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Changes on tap
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 Members of the Porterdale City Council and those in attendance on Monday waited patiently for 59 minutes to hear the final reading of the newly adopted liquor ordinance.

 Less than 30 seconds after city attorney Tim Chambers set the document on the table, the council passed the liquor ordinance into law with a unanimous vote, except for Councilwoman Kay Piper who did not attend the meeting.

 Council members had been working on the ordinance extensively during the past few work sessions and Monday's decision gives business owners one more way to draw customers and generate revenue.

 Under the new ordinance, applicants are required to file licenses through the city clerk and pay a fee of $145 plus $24 for a background check.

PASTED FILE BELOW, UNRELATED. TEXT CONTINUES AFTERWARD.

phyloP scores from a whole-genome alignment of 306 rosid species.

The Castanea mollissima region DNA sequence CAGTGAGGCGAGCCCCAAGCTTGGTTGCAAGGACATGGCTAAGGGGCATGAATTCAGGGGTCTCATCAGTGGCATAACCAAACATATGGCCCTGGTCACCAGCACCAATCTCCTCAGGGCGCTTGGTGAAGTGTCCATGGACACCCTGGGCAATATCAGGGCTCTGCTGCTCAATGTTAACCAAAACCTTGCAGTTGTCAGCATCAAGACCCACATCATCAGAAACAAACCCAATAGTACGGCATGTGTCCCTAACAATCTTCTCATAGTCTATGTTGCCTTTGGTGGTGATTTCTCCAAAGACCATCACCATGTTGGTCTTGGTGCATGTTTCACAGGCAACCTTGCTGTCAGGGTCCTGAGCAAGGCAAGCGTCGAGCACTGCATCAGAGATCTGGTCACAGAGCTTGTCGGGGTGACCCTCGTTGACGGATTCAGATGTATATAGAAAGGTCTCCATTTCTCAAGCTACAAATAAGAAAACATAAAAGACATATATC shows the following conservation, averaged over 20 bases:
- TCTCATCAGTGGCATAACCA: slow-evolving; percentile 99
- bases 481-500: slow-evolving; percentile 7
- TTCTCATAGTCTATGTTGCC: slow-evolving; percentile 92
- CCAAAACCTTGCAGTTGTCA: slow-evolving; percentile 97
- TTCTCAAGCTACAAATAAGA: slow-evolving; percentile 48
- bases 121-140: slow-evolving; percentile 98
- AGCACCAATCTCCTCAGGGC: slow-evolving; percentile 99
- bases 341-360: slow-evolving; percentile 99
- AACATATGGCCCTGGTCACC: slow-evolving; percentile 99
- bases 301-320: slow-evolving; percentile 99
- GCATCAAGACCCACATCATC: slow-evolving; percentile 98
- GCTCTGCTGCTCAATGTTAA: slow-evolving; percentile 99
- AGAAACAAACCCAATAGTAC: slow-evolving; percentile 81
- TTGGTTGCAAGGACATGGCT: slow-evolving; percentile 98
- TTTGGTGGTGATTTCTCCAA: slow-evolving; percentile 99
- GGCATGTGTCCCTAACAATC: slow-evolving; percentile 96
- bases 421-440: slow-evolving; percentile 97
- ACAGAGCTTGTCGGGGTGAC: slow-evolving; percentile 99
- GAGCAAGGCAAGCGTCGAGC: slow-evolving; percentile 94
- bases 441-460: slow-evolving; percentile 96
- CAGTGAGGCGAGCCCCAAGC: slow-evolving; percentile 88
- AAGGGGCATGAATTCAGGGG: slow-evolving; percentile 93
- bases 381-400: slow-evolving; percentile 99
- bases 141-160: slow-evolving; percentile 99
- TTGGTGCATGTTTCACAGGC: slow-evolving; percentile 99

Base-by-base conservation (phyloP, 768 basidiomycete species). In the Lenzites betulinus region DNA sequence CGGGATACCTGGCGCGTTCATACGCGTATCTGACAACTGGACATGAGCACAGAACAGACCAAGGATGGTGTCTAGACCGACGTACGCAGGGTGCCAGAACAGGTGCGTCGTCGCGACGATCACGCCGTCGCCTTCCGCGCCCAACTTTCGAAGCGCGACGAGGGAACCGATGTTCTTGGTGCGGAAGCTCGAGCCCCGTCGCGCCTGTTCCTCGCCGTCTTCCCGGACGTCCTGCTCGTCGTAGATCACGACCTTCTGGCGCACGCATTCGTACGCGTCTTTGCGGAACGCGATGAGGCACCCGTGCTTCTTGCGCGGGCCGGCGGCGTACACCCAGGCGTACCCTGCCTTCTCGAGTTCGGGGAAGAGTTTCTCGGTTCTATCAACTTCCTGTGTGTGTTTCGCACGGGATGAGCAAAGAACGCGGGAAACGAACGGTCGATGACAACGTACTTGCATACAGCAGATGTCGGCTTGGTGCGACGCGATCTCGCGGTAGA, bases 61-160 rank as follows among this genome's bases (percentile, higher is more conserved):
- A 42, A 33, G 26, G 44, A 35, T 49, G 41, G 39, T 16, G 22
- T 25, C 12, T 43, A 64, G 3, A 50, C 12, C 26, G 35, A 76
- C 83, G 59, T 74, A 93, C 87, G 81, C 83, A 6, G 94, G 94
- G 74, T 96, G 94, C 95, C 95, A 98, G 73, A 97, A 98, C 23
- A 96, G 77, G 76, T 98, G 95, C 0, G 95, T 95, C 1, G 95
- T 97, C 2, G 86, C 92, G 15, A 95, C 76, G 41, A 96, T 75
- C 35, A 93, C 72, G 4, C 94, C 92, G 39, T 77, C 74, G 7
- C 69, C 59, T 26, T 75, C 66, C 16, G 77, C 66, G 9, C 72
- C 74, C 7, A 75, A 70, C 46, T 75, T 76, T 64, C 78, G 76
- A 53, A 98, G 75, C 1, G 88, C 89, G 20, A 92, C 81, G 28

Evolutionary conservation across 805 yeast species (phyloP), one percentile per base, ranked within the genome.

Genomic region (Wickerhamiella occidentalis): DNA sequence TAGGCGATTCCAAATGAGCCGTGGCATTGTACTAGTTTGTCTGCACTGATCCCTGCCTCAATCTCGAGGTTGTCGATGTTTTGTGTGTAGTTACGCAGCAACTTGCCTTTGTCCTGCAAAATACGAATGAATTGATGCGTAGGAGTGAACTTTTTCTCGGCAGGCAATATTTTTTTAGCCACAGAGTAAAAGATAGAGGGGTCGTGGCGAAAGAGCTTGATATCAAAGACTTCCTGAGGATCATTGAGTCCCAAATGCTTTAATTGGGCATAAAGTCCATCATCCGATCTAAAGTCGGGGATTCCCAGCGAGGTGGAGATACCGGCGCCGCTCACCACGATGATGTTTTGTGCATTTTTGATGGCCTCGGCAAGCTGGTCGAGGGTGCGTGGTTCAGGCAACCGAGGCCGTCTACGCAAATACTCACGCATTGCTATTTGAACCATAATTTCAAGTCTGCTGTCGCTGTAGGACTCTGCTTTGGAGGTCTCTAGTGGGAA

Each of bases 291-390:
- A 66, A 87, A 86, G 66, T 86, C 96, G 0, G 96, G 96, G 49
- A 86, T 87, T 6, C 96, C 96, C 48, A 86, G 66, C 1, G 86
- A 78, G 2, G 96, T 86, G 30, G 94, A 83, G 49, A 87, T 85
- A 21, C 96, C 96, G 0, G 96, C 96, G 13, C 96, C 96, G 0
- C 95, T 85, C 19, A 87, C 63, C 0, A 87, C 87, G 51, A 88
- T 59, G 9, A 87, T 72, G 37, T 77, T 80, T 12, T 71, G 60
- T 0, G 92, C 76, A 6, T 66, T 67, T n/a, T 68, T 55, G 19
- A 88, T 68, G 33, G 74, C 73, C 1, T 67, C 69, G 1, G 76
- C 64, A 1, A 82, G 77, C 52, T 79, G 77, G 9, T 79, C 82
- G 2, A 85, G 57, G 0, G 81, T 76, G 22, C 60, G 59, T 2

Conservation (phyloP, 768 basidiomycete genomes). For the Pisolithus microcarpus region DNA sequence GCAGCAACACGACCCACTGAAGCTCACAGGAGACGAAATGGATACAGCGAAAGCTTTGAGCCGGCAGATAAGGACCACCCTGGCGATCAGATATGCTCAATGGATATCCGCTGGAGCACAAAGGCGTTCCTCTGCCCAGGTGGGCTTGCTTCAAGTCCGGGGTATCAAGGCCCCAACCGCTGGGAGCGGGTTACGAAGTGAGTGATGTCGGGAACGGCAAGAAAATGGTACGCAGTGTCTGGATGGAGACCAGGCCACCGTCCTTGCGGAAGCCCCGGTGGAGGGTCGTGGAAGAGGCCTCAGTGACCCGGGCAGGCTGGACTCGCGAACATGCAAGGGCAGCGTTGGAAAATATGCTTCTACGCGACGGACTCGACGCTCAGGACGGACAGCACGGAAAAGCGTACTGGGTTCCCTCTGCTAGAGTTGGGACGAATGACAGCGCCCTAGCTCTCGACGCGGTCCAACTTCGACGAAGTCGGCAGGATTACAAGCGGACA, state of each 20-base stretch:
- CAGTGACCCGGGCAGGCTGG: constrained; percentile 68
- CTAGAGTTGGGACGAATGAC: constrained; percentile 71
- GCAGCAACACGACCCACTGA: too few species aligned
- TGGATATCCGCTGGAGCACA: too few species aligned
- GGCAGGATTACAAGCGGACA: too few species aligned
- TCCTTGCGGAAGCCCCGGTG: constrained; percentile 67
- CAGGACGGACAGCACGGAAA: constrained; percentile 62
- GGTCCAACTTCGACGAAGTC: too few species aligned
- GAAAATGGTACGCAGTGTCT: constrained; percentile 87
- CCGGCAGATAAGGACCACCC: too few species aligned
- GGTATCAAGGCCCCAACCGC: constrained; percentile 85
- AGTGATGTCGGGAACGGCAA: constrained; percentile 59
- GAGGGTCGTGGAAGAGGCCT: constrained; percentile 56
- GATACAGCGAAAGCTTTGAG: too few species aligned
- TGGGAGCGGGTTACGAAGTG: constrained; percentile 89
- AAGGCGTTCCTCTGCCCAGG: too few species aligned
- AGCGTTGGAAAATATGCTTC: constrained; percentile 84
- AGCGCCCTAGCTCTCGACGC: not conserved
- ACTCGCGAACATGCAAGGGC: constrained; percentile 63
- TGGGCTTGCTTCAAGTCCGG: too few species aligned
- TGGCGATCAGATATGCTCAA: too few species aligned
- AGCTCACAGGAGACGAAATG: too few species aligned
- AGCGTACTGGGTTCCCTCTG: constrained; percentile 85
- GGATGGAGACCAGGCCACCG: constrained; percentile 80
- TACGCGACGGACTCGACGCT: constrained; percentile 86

According to Arline Chapman, the council worked hard with the Covington/Newton County Chamber to draft one resolution that would fit all businesses and deter any clubs involved in nudity or sexual behavior.

"It gives business the ability to serve wine, beer and spirits, but also protects Porterdale residents," Chapman said. "We want to promote economic growth, but we don't want those types of places."

Applicants are required to advertise in the community newspapers for two consecutive weeks before the council holds a public hearing.

The fee to obtain a state distilled spirits license stands at $2,500, half of which is due at the time of application and the remaining to be paid by March 1 the following year.

Establishments granted a license can sell so on the sidewalks and outdoors so long as paying customers are seated and under the attention of wait staff.

Under the ordinance, last call must be at or before 1:45 a.m. and tables must be cleared by 2:15 a.m. on Saturdays and Sundays. Businesses can sell distilled spirits from 6 a.m. to 12 a.m., Monday through Thursday.